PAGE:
Especially in these pandemic times we are turning to nature and our food cultures to revive our bodies and minds with medicinal remedies and ancient lifestyle practices. Using food as medicine is not at all uncommon through our Indian food culture. We might not know how, but our ancestors knew just what the right mixture of herbs or spices was to heal us best, whether a cold or a stomach ache (probably caused from eating too much delicious food!)
What’s also interesting to look at is how these plants have become an integral part of our food cultures. Whether adding them in recipes, (like all the numerous spices) or creating recipes from these medicinal plants itself they have worked their way deep into our cuisines.
Dr. Ganesh Bagler’s work on spices is another interesting research that shows this relationship and how Indian cuisine, with it’s negative food pairing and spices at its core, evolved from a place of medicine purpose.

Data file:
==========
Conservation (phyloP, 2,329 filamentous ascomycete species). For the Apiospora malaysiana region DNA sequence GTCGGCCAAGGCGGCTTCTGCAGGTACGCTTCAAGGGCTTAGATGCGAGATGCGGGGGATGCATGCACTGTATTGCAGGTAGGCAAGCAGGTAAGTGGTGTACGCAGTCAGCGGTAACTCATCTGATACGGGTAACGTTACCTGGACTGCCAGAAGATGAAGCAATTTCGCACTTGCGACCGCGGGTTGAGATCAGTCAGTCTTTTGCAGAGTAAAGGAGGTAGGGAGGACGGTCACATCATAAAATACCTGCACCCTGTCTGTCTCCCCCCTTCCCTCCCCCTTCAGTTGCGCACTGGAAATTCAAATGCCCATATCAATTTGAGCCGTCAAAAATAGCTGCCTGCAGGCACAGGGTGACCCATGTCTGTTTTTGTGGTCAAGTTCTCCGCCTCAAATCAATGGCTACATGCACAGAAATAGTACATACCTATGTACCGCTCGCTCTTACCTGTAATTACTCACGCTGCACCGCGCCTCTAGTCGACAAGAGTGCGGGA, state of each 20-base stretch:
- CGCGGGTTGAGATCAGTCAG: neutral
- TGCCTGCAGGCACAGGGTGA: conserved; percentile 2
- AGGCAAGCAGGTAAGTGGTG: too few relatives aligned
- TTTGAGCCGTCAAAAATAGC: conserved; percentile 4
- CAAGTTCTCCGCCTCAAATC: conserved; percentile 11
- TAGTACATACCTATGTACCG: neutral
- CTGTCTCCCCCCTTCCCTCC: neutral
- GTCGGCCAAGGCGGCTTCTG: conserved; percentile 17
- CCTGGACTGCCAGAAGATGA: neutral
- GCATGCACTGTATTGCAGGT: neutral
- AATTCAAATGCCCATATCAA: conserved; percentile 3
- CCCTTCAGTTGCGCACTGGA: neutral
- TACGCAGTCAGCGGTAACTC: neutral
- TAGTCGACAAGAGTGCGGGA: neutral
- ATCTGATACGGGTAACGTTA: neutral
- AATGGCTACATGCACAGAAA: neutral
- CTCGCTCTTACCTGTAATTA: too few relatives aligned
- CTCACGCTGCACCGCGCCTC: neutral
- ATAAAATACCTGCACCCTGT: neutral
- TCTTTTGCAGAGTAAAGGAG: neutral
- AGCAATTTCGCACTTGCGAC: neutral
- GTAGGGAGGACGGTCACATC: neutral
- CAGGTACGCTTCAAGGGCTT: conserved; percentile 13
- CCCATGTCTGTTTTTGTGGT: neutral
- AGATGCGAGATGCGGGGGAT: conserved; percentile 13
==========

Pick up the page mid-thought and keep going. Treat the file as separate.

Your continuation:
How many plants can you identify?
With changes in how we live, how we buy food and eat, many of us slowly lose or don’t even build the traditional knowledge to identify the healing that our world so naturally gives through these plants. With time and not enough knowledge about them these plants are slowly disappearing from our food cultures.
But unknown to us, many communities and academics are preserving this knowledge through documentation and research work. It was really insightful on our virtual escape to Mizoram to read many of these papers and learn through food the extensive biodiversity of the region.
And the best part of this learning was...
It’s more than just turmeric
When we look at healing foods, especially now, turmeric, ginger or stereotypical spices are on the top of everyone’s list. But when we look closer or further the diversity of plants out there that cater to so many ailments is amazing! We’ve featured only eight of them throughout this post, but do head over to this paper to read about fifty more plants of Mizoram and their medicinal properties! How many could you identify?
"The present paper provides first-hand information of certain ethnomedicinal plants from an Indo-Burma hotspot region (Mizoram). A total of 57 less known ethnomedicinal plant species belonging to 52 genera and 36 families were recorded from tropical evergreen forest and protected areas of Mizoram. The medical applications and conservation status of recorded plants have been described. "